And do you have a horse?
This is not first time we have been to Tashkent. We were there is 1973, in the middle of the night, on a flying visit – quite literally, for our stopover was courtesy of SAS, just for a few hours. We remember walking across the tarmac from the plane to the airport buildings, soldiers with guns at the ready, the old green wooden structures from the 1930s, the false laughter of the Soviet female officials planted in the corridors, the colourful Russian dolls in the airport shop that wouldn’t open for a plane load of would-be buyers, eager to go shopping. Fleeting and negative impressions.
Even spending 2 or 3 days in a city provides one with a superficial and sanitized view which doesn’t include looking much beneath the surface. Nevertheless central Tashkent today is a modern city with wide boulevards, large treed parks, fine fountains and statues, the latest hotels, and interesting historical features, though not on the grandeur of Samarqand. In 2009 it celebrated its 2200 year anniversary, indicating its age and place as one of the major Silk Road caravan crossroads. It has had its ups and downs, destroyed by Genghis Khan in the 13th century and prospering in the 14th century under Timur or Tamerlane, now elevated to national hero status. Today there is a legacy of ugly Soviet style apartments and industrial buildings in parts of the city, but the centre is very attractive.
Central Asia as a whole is part of the Silk Road, from where traders and travellers went to India, China, Turkey, Afghanistan and Persia with their goods. There are places here where you can capture some of the silk story, not in a museum but in a living working traditional factory. We visited one such place the day we drove from Fergana to Tashkent, in the town of Margilon. It is quite a business finding such places recommended in the guide books, when you can’t speak the language, few locals can communicate in English and signage is almost non-existent. However perseverance pays off – a cigarette offered to an elderly man who comes in the car to show the way (he leads us to the museum and not to the factory, but never mind), and then verbal thanks to a young lady from the museum who walks us several blocks there. It was worth the trouble.
I purchased a handmade silk scarf which seemed to entitle us to the free tour – soaking of the silk worm cocoons, unravelling the silk thread from the cocoons, tying up the strands, dyeing and weaving – in fact everything except seeing the live worms, which don’t arrive for another month. It was all done in the traditional manner with no electric power, very similar to the process of fifteen hundred years ago.
On the ancient Silk Road fuel for the camels was a comparatively simple matter – any green fodder would do. For Bilbo and Heehaw, it is not quite so easy. They are diesel fuelled vehicles of which there are very few here. Consequently it is difficult to find diesel to purchase – such an easy matter in China. Twice we have had to resort to buying diesel by unusual means - poured into the fuel tanks from plastic containers from the boot of an old Lada or syphoned from the tanks of a truck – by the truck owner who took pity on these poor foreigners who couldn’t find diesel to buy.
The truckie stumped Martin by asking him several times if he had a ‘horse’. No, Martin didn’t have a horse at home and he certainly wasn’t travelling by horse. But the truckie persisted: did he have a ‘horse’? Eventually when the truckie produced a piece of pipe, Martin realised he was being asked, not a horse, but for a hose. Such are the language hitches on the Silk Road.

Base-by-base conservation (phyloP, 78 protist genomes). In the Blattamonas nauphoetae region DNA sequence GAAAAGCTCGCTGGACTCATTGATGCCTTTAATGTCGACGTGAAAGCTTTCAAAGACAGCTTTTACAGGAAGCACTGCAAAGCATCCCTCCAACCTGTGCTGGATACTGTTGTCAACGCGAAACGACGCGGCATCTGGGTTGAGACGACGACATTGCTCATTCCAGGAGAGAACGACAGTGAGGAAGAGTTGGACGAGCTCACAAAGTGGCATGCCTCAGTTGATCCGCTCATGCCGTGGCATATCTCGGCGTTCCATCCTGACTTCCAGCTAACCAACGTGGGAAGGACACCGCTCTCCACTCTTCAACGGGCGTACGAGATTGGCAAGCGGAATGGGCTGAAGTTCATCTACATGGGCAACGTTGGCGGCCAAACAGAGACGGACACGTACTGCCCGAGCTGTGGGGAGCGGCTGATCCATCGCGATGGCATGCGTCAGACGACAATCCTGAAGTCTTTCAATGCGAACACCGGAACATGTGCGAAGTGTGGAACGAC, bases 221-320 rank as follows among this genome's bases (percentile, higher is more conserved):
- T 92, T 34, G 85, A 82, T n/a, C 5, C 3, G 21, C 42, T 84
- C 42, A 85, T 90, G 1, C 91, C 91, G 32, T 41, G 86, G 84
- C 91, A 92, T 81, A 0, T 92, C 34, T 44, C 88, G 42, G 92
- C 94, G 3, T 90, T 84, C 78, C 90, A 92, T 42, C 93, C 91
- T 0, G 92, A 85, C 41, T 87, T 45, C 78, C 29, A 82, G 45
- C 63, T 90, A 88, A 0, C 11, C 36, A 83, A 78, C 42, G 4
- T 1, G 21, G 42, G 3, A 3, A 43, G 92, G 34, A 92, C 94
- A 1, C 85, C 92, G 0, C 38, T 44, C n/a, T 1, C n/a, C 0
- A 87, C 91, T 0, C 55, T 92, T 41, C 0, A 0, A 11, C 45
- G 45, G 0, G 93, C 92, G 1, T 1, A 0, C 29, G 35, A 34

I mentioned the grandeur of Samarqand earlier, probably the architectural highlight of the Silk Road and made famous in the poetry of James Elroy Flecker: ‘We travel not for trafficking alone . . . we take the Golden Road to Samarkand.’ Blue domes sparkle in the brilliant sunlight, capping mosques and mausoleums, huge madrassas stand on large open squares decked with dazzling tiles and beautiful blue ornamentation, and more modern statues of Timur and his grandson Ulugbek embellish the city. We took a walking tour with a guide for about four or five hours – well worth the $35US for the four of us, for it meant we were conducted around with no hassles to the major sites and were given as much history as we could possibly retain. Back home we had all researched some of the background but it’s not like reading parts of English or even European history – unfamiliar events, places and people all need to be repeated a number of times before they become familiar. The temperature rose to about 38 degrees by early afternoon, so walking in the shade of tree lined streets was always the option where possible. Very hot, but certainly easier to endure in this dry heat compared with our humid Tauranga summer weather.
Before I close this blog, I must comment on our lodging. In China, in the main, we had lovely hotels of 3 or 4 star rating, at the insistence of China Travel Services. It was great to arrive at clean pleasant accommodation after a long day driving. Here in Central Asia, the hotels are more varied, with more personality and individuality. I described the Sary Tash Guesthouse in the last blog. Since then we have been housed in a city hotel as well as in several small pensions, family run and with at least one member speaking reasonable English. In Bukhara we are in an old madrassa that has been restored and made into a small hotel – I think our attic like bedroom was once a student’s accommodation. It all adds colour and interest to our Silk Road journey.